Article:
Let me see if I got it all. The jewelry store owner, McNulty leaves the shop late taking his gun with him. A robber, who's obviously seen too many movies, pretending to have a gun, says, "give me all your money, I'm holding your family."
It turns out McNulty's been watching too many movies too. If he'd been reading the news he'd know the cops use that "driving right at me" explanation to justify murder all the time.McNulty chased the robber across the parking lot, with the robber throwing rocks at him along the way. Eventually the robber got in a truck and headed straight for McNulty.
"He was driving after me," McNulty describes. "I got out of the way and I shot his tire."
I suppose this is sort-of an "how dare he" reaction combined with the Pennsylvania Castle Doctrine which encourages running down the bad guy and executing him. As I said, McNulty should be reading the gun news more and watching Bruce Willis movies less.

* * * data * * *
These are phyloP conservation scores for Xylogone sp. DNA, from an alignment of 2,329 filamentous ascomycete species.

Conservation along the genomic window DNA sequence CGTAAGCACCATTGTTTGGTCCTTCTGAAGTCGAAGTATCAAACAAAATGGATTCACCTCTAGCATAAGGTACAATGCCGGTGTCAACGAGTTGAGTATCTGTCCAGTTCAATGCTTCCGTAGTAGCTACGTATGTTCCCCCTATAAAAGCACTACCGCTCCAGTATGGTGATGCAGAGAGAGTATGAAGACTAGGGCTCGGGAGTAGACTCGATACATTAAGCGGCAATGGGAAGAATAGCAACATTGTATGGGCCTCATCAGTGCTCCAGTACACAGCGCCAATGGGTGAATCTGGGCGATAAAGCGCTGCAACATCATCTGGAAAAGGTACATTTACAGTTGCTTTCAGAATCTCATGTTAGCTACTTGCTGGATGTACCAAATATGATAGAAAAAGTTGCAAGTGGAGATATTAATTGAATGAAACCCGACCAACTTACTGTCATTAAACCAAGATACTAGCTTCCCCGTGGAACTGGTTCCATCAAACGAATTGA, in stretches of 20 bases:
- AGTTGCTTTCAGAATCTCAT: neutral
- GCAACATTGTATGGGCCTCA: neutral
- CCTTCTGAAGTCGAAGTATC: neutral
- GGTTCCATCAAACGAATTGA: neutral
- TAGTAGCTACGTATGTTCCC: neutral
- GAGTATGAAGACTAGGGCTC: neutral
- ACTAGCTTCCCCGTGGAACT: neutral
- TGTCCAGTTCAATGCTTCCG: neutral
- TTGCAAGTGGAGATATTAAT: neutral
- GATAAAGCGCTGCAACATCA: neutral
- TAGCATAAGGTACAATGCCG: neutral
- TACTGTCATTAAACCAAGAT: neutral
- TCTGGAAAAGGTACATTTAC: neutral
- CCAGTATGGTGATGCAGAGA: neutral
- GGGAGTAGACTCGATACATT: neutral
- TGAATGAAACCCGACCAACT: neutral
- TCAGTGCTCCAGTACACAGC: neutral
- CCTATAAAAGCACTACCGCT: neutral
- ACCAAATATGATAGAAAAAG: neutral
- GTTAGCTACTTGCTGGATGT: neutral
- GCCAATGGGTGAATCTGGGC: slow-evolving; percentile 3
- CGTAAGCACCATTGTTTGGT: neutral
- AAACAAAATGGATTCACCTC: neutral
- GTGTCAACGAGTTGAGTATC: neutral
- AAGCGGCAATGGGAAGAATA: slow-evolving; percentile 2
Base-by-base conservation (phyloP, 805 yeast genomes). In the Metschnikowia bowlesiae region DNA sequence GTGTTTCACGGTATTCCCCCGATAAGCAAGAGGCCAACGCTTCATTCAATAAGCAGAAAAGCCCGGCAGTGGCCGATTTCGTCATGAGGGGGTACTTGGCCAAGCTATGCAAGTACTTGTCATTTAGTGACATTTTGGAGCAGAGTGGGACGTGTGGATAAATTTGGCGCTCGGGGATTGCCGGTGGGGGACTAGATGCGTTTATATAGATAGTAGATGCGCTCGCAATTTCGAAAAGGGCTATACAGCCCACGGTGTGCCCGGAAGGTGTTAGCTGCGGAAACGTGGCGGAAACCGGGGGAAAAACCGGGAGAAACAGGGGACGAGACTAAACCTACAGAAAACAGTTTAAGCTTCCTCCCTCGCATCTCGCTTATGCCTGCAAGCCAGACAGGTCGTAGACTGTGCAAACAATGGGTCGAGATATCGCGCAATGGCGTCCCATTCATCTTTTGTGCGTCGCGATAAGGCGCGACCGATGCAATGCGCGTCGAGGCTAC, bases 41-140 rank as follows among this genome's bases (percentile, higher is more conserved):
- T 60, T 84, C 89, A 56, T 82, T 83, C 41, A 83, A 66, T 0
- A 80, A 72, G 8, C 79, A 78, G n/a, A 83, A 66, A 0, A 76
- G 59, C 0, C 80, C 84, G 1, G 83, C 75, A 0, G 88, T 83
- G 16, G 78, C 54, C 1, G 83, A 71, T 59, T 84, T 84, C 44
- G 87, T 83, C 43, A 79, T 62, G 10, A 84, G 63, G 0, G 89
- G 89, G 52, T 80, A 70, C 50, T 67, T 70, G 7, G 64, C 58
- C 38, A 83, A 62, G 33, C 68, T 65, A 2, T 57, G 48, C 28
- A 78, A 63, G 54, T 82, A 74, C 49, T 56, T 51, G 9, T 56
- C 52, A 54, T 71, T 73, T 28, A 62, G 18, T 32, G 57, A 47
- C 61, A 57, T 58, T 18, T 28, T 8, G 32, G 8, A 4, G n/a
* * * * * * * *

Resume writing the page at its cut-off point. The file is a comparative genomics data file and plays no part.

Here's the part that'll really make you laugh.
What do you think that means, you can use deadly force, or if you choose, you can shoot at the tires?Colorado Springs Police have been investigating. They say it's usually safer to cooperate in a situation like that, but it sounds like McNulty had a right to shoot.
"It sounds reasonable at this point," says Lt. Brian Ritz of the Colorado Springs Police Department. "The person has a right to use force to protect himself; whether it be deadly physical force or whatever the appropriate level of force may be to protect himself or his family."
Does it all mean that if someone says something completely unbelievable like "I got your family, man," you can chase him down and shoot him? I suppose that's exactly what it means. You can claim that you believed him.
What's your opinion? Are they completely nuts in Colorado, or what?
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